Limitation of usage

Discussion in 'The Projects Forum' started by Lightfire, Feb 4, 2011.

  1. Lightfire

    Thread Starter Well-Known Member

    Oct 5, 2010
    690
    21
    Hello,

    I was wondered last night about that project.

    Well, my project was about "limit".

    For example, I will limit my light usage. After one hour of using the light, it will OFF automatically.

    And this one, I want my devices will ONLY ON if the set time has begun.

    For example, I set my light at 7:00 AM then it will on at exactly 7:00 AUTOMATICALLY.

    I know this is a bit silly or so but please help me to have it true. :)

    Can somebody help me???
     
  2. Adjuster

    Well-Known Member

    Dec 26, 2010
    2,147
    300
    This is what time switches are for. The electromechanical ones using synchronous motors are OK if you have a reliable mains supply with a stable frequency.

    If your mains supply is not reliable, a quartz-based timer could be better. That might cost you a bit more, and one down-side is that it might not be so tolerant to spikes on the mains - these timers often use solid-state switching.
     
  3. marshallf3

    Well-Known Member

    Jul 26, 2010
    2,358
    201
    Yea, but he wants a timer that counts down from the on time.

    It can be done but not easily, I'd use a photocell (or equiv) + circuitry to control a triac. When the light is on it triggers a timer that starts a countdown circuit.

    Come to think of it a few solar cells would run a CMOS 555, someone take it from here please?
     
    Last edited: Feb 4, 2011
  4. wayneh

    Expert

    Sep 9, 2010
    12,094
    3,033
    The timers I use for my Christmas lights were under $4 and have a programmable on and off sequence, a battery backup, and a an LED time readout. I think that will be tough to beat with any DIY project.
     
  5. Wendy

    Moderator

    Mar 24, 2008
    20,765
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    Actually that is very easy. I have some experiments written for Volume 6 showing a 555 monostable that will come close. A 555 is a integrated circuit, a very common one.

    If you are wanting to do this with your house wiring I strongly recommend against. If it is with a flashlight or LED circuit then let me know what you want.
     
  6. Lightfire

    Thread Starter Well-Known Member

    Oct 5, 2010
    690
    21
    No. I don't want to die yet. :)

    Am, I will just use it with a 12 v halogen lamp. :) and will be operated by a 12 volts battery at the same time. :D :D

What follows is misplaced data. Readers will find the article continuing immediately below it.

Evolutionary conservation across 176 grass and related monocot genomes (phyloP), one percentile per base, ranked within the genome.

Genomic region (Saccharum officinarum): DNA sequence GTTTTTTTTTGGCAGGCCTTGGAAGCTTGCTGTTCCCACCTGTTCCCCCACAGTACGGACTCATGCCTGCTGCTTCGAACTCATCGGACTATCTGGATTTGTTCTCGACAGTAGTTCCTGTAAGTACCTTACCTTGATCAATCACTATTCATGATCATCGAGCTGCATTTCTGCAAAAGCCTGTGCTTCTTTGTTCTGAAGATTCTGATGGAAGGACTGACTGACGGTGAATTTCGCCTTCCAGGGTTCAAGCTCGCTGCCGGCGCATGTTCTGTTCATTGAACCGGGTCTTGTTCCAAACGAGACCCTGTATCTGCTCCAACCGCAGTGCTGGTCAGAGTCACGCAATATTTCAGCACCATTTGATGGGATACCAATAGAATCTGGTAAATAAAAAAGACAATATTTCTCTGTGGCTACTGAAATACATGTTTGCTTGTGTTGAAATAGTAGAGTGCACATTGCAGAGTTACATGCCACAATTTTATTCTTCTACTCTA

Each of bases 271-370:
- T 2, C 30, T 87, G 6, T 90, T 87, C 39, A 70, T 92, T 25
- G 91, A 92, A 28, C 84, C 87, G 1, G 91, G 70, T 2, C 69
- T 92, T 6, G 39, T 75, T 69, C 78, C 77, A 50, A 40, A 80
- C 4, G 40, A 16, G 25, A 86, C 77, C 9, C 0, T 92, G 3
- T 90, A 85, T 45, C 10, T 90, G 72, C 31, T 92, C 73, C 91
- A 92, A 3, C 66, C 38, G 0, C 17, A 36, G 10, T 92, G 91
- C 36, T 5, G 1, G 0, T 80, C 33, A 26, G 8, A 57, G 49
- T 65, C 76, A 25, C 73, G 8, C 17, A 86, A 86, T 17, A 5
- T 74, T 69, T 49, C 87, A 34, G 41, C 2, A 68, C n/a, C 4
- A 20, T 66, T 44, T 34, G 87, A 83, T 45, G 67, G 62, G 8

Anyway, what I want is to open the halogen lamp automatically at the set time (for example 7:00 in the morning) and then it will close after one hour has been counted...

    Anyway, what is the different between dry cells and voltaic cells? I've noticed that dry cells are weaker than voltaic cells. How true is this???
     
  7. wayneh

    Expert

    Sep 9, 2010
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    Bill will want to know the wattage of your light
    You really should start a new thread when an off-topic question comes up. And you should first read what Google can show you very quickly, for example:
    http://en.wikipedia.org/wiki/Battery_(electricity)
    http://www.ehow.com/about_5510631_wet-vs-dry-cell-battery.html
     
  8. Wendy

    Moderator

    Mar 24, 2008
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    Actually it is really easy. Most MOSFETs turn on with really low ohmage and decent current specs. I don't know what kind of electronics stores or parts are available where Lightfire is though, so I'll assume a generic device.

    Using a similar schematic to the 555 Monostable, here is how you would adapt it to a MOSFET and light.

    [​IMG]
     
    Last edited: Feb 5, 2011
  9. wayneh

    Expert

    Sep 9, 2010
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    You're right; that'll work for any reasonable wattage the bulb might have. But it won't turn on at 7AM.
     
  10. kubeek

    AAC Fanatic!

    Sep 20, 2005
    4,670
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    If you want that, you will need some small microcontroller, for example running at 32768Hz, and some computer to set the right time
     
  11. wayneh

    Expert

    Sep 9, 2010
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    ... or a $4 timer from the hardware store. ;)
     
  12. Wendy

    Moderator

    Mar 24, 2008
    20,765
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    Or one of several 4060 circuts that have been develops on this site. I didn't realize he wanted a alarm clock circuit. My bad, it was stated clearly.

    An alarm clock could also be modified for it. The buzzer used to trip a simple circuit.
     
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